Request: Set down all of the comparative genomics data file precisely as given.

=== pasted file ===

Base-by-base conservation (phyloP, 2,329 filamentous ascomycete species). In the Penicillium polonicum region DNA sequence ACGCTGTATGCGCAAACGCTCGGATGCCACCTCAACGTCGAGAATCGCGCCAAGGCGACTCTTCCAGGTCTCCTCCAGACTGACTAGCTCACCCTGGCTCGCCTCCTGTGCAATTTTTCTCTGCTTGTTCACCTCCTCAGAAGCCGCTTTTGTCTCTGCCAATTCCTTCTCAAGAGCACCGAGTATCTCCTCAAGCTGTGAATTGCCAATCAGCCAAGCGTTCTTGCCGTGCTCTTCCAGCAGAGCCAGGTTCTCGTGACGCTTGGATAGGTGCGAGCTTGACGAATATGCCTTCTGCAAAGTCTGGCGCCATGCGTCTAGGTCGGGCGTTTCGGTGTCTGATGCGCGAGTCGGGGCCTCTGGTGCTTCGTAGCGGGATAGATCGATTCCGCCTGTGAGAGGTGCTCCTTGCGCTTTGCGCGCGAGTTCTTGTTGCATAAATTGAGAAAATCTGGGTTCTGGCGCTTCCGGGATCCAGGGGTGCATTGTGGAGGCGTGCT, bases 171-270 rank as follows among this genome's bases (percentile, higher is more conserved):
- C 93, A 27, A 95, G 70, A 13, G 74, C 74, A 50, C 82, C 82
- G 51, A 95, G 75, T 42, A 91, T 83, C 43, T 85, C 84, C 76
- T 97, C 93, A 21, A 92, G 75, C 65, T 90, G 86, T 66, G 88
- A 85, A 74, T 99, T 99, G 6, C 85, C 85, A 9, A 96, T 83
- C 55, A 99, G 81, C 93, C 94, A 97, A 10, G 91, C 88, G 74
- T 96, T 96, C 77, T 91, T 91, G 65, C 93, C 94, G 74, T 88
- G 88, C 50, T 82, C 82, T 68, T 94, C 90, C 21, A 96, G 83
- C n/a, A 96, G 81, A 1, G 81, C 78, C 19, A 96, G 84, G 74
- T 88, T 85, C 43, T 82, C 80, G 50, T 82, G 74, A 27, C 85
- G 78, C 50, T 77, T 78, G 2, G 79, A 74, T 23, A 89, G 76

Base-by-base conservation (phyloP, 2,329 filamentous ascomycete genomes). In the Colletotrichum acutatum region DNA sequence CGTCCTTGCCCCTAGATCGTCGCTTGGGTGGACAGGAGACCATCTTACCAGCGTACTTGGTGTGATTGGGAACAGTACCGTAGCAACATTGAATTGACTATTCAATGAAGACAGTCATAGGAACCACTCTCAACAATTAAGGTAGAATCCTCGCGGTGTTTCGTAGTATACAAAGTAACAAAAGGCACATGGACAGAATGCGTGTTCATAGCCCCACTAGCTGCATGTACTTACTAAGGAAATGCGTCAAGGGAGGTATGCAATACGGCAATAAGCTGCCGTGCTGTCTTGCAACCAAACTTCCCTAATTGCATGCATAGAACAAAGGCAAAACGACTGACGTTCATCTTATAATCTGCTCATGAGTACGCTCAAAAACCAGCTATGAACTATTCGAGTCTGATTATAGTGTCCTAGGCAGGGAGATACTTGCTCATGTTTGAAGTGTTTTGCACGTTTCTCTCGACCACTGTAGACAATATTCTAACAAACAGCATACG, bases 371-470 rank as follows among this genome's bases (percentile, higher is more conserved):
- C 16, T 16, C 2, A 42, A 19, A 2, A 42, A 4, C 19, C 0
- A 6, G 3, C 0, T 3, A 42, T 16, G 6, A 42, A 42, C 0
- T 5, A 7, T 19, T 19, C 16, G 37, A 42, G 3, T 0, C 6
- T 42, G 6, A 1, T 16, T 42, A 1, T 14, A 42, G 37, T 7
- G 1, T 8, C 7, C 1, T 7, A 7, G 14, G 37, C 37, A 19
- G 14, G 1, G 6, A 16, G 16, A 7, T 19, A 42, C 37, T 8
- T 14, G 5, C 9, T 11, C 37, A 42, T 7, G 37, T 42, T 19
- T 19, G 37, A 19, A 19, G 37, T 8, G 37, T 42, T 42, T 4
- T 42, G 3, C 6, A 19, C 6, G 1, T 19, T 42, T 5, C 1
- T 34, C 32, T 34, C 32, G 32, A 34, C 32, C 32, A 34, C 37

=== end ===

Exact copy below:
Base-by-base conservation (phyloP, 2,329 filamentous ascomycete species). In the Penicillium polonicum region DNA sequence ACGCTGTATGCGCAAACGCTCGGATGCCACCTCAACGTCGAGAATCGCGCCAAGGCGACTCTTCCAGGTCTCCTCCAGACTGACTAGCTCACCCTGGCTCGCCTCCTGTGCAATTTTTCTCTGCTTGTTCACCTCCTCAGAAGCCGCTTTTGTCTCTGCCAATTCCTTCTCAAGAGCACCGAGTATCTCCTCAAGCTGTGAATTGCCAATCAGCCAAGCGTTCTTGCCGTGCTCTTCCAGCAGAGCCAGGTTCTCGTGACGCTTGGATAGGTGCGAGCTTGACGAATATGCCTTCTGCAAAGTCTGGCGCCATGCGTCTAGGTCGGGCGTTTCGGTGTCTGATGCGCGAGTCGGGGCCTCTGGTGCTTCGTAGCGGGATAGATCGATTCCGCCTGTGAGAGGTGCTCCTTGCGCTTTGCGCGCGAGTTCTTGTTGCATAAATTGAGAAAATCTGGGTTCTGGCGCTTCCGGGATCCAGGGGTGCATTGTGGAGGCGTGCT, bases 171-270 rank as follows among this genome's bases (percentile, higher is more conserved):
- C 93, A 27, A 95, G 70, A 13, G 74, C 74, A 50, C 82, C 82
- G 51, A 95, G 75, T 42, A 91, T 83, C 43, T 85, C 84, C 76
- T 97, C 93, A 21, A 92, G 75, C 65, T 90, G 86, T 66, G 88
- A 85, A 74, T 99, T 99, G 6, C 85, C 85, A 9, A 96, T 83
- C 55, A 99, G 81, C 93, C 94, A 97, A 10, G 91, C 88, G 74
- T 96, T 96, C 77, T 91, T 91, G 65, C 93, C 94, G 74, T 88
- G 88, C 50, T 82, C 82, T 68, T 94, C 90, C 21, A 96, G 83
- C n/a, A 96, G 81, A 1, G 81, C 78, C 19, A 96, G 84, G 74
- T 88, T 85, C 43, T 82, C 80, G 50, T 82, G 74, A 27, C 85
- G 78, C 50, T 77, T 78, G 2, G 79, A 74, T 23, A 89, G 76

Base-by-base conservation (phyloP, 2,329 filamentous ascomycete genomes). In the Colletotrichum acutatum region DNA sequence CGTCCTTGCCCCTAGATCGTCGCTTGGGTGGACAGGAGACCATCTTACCAGCGTACTTGGTGTGATTGGGAACAGTACCGTAGCAACATTGAATTGACTATTCAATGAAGACAGTCATAGGAACCACTCTCAACAATTAAGGTAGAATCCTCGCGGTGTTTCGTAGTATACAAAGTAACAAAAGGCACATGGACAGAATGCGTGTTCATAGCCCCACTAGCTGCATGTACTTACTAAGGAAATGCGTCAAGGGAGGTATGCAATACGGCAATAAGCTGCCGTGCTGTCTTGCAACCAAACTTCCCTAATTGCATGCATAGAACAAAGGCAAAACGACTGACGTTCATCTTATAATCTGCTCATGAGTACGCTCAAAAACCAGCTATGAACTATTCGAGTCTGATTATAGTGTCCTAGGCAGGGAGATACTTGCTCATGTTTGAAGTGTTTTGCACGTTTCTCTCGACCACTGTAGACAATATTCTAACAAACAGCATACG, bases 371-470 rank as follows among this genome's bases (percentile, higher is more conserved):
- C 16, T 16, C 2, A 42, A 19, A 2, A 42, A 4, C 19, C 0
- A 6, G 3, C 0, T 3, A 42, T 16, G 6, A 42, A 42, C 0
- T 5, A 7, T 19, T 19, C 16, G 37, A 42, G 3, T 0, C 6
- T 42, G 6, A 1, T 16, T 42, A 1, T 14, A 42, G 37, T 7
- G 1, T 8, C 7, C 1, T 7, A 7, G 14, G 37, C 37, A 19
- G 14, G 1, G 6, A 16, G 16, A 7, T 19, A 42, C 37, T 8
- T 14, G 5, C 9, T 11, C 37, A 42, T 7, G 37, T 42, T 19
- T 19, G 37, A 19, A 19, G 37, T 8, G 37, T 42, T 42, T 4
- T 42, G 3, C 6, A 19, C 6, G 1, T 19, T 42, T 5, C 1
- T 34, C 32, T 34, C 32, G 32, A 34, C 32, C 32, A 34, C 37